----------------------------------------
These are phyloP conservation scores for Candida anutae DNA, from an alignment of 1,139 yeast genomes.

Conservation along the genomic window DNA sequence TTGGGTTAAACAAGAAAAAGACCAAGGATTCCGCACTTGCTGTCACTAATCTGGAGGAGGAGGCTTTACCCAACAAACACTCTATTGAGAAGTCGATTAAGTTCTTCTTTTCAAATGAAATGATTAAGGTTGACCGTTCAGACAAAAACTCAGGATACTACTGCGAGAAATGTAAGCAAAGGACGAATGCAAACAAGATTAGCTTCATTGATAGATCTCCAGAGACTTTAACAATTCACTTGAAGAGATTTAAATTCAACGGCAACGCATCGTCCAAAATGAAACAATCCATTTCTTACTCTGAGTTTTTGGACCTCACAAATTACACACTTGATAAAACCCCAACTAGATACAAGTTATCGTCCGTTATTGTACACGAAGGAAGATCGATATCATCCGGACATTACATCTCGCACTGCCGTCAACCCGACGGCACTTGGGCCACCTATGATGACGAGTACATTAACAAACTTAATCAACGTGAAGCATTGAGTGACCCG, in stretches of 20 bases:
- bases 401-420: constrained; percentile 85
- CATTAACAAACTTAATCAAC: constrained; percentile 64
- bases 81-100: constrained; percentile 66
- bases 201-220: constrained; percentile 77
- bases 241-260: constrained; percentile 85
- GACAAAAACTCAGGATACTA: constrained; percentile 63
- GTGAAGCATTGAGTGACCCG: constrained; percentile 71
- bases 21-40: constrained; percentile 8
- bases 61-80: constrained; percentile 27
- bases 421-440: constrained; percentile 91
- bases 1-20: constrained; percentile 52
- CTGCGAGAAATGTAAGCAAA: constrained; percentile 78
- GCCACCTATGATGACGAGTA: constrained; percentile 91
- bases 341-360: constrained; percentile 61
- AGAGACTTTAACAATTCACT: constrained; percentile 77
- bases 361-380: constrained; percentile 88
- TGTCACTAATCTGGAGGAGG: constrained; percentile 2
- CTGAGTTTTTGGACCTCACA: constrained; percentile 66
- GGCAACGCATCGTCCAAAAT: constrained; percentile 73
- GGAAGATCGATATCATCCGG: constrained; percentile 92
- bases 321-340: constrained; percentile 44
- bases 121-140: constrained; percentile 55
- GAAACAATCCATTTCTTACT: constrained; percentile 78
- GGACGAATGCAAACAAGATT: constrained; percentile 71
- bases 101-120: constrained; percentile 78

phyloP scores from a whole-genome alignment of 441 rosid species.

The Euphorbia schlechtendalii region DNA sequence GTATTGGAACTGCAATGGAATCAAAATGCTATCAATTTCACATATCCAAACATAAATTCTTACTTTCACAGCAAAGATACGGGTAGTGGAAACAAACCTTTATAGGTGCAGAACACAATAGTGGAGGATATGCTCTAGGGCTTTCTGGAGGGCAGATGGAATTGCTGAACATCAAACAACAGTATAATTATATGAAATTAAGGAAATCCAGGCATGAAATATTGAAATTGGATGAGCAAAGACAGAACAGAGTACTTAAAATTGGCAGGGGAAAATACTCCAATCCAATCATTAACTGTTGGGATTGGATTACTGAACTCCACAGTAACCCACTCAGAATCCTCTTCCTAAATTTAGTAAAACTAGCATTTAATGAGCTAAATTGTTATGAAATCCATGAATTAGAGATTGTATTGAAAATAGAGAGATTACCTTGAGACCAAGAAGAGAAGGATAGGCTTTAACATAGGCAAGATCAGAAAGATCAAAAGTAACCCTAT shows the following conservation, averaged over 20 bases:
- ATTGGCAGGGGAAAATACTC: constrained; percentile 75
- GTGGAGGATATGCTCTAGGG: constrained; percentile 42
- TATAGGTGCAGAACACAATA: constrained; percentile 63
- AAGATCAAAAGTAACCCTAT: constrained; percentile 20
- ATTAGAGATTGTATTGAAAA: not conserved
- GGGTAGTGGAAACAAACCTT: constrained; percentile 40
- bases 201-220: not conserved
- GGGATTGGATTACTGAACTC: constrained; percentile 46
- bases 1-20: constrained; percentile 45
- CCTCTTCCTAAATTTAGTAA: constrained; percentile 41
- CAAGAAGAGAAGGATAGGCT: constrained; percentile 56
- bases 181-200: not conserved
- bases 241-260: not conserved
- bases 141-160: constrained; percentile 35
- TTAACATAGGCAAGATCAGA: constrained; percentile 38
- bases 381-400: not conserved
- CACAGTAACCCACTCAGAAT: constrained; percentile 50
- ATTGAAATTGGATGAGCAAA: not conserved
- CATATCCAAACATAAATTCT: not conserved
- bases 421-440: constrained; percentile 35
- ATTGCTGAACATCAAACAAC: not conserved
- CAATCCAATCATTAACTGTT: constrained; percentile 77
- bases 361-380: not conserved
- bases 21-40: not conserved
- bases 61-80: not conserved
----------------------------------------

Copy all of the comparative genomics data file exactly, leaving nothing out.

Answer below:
These are phyloP conservation scores for Candida anutae DNA, from an alignment of 1,139 yeast genomes.

Conservation along the genomic window DNA sequence TTGGGTTAAACAAGAAAAAGACCAAGGATTCCGCACTTGCTGTCACTAATCTGGAGGAGGAGGCTTTACCCAACAAACACTCTATTGAGAAGTCGATTAAGTTCTTCTTTTCAAATGAAATGATTAAGGTTGACCGTTCAGACAAAAACTCAGGATACTACTGCGAGAAATGTAAGCAAAGGACGAATGCAAACAAGATTAGCTTCATTGATAGATCTCCAGAGACTTTAACAATTCACTTGAAGAGATTTAAATTCAACGGCAACGCATCGTCCAAAATGAAACAATCCATTTCTTACTCTGAGTTTTTGGACCTCACAAATTACACACTTGATAAAACCCCAACTAGATACAAGTTATCGTCCGTTATTGTACACGAAGGAAGATCGATATCATCCGGACATTACATCTCGCACTGCCGTCAACCCGACGGCACTTGGGCCACCTATGATGACGAGTACATTAACAAACTTAATCAACGTGAAGCATTGAGTGACCCG, in stretches of 20 bases:
- bases 401-420: constrained; percentile 85
- CATTAACAAACTTAATCAAC: constrained; percentile 64
- bases 81-100: constrained; percentile 66
- bases 201-220: constrained; percentile 77
- bases 241-260: constrained; percentile 85
- GACAAAAACTCAGGATACTA: constrained; percentile 63
- GTGAAGCATTGAGTGACCCG: constrained; percentile 71
- bases 21-40: constrained; percentile 8
- bases 61-80: constrained; percentile 27
- bases 421-440: constrained; percentile 91
- bases 1-20: constrained; percentile 52
- CTGCGAGAAATGTAAGCAAA: constrained; percentile 78
- GCCACCTATGATGACGAGTA: constrained; percentile 91
- bases 341-360: constrained; percentile 61
- AGAGACTTTAACAATTCACT: constrained; percentile 77
- bases 361-380: constrained; percentile 88
- TGTCACTAATCTGGAGGAGG: constrained; percentile 2
- CTGAGTTTTTGGACCTCACA: constrained; percentile 66
- GGCAACGCATCGTCCAAAAT: constrained; percentile 73
- GGAAGATCGATATCATCCGG: constrained; percentile 92
- bases 321-340: constrained; percentile 44
- bases 121-140: constrained; percentile 55
- GAAACAATCCATTTCTTACT: constrained; percentile 78
- GGACGAATGCAAACAAGATT: constrained; percentile 71
- bases 101-120: constrained; percentile 78

phyloP scores from a whole-genome alignment of 441 rosid species.

The Euphorbia schlechtendalii region DNA sequence GTATTGGAACTGCAATGGAATCAAAATGCTATCAATTTCACATATCCAAACATAAATTCTTACTTTCACAGCAAAGATACGGGTAGTGGAAACAAACCTTTATAGGTGCAGAACACAATAGTGGAGGATATGCTCTAGGGCTTTCTGGAGGGCAGATGGAATTGCTGAACATCAAACAACAGTATAATTATATGAAATTAAGGAAATCCAGGCATGAAATATTGAAATTGGATGAGCAAAGACAGAACAGAGTACTTAAAATTGGCAGGGGAAAATACTCCAATCCAATCATTAACTGTTGGGATTGGATTACTGAACTCCACAGTAACCCACTCAGAATCCTCTTCCTAAATTTAGTAAAACTAGCATTTAATGAGCTAAATTGTTATGAAATCCATGAATTAGAGATTGTATTGAAAATAGAGAGATTACCTTGAGACCAAGAAGAGAAGGATAGGCTTTAACATAGGCAAGATCAGAAAGATCAAAAGTAACCCTAT shows the following conservation, averaged over 20 bases:
- ATTGGCAGGGGAAAATACTC: constrained; percentile 75
- GTGGAGGATATGCTCTAGGG: constrained; percentile 42
- TATAGGTGCAGAACACAATA: constrained; percentile 63
- AAGATCAAAAGTAACCCTAT: constrained; percentile 20
- ATTAGAGATTGTATTGAAAA: not conserved
- GGGTAGTGGAAACAAACCTT: constrained; percentile 40
- bases 201-220: not conserved
- GGGATTGGATTACTGAACTC: constrained; percentile 46
- bases 1-20: constrained; percentile 45
- CCTCTTCCTAAATTTAGTAA: constrained; percentile 41
- CAAGAAGAGAAGGATAGGCT: constrained; percentile 56
- bases 181-200: not conserved
- bases 241-260: not conserved
- bases 141-160: constrained; percentile 35
- TTAACATAGGCAAGATCAGA: constrained; percentile 38
- bases 381-400: not conserved
- CACAGTAACCCACTCAGAAT: constrained; percentile 50
- ATTGAAATTGGATGAGCAAA: not conserved
- CATATCCAAACATAAATTCT: not conserved
- bases 421-440: constrained; percentile 35
- ATTGCTGAACATCAAACAAC: not conserved
- CAATCCAATCATTAACTGTT: constrained; percentile 77
- bases 361-380: not conserved
- bases 21-40: not conserved
- bases 61-80: not conserved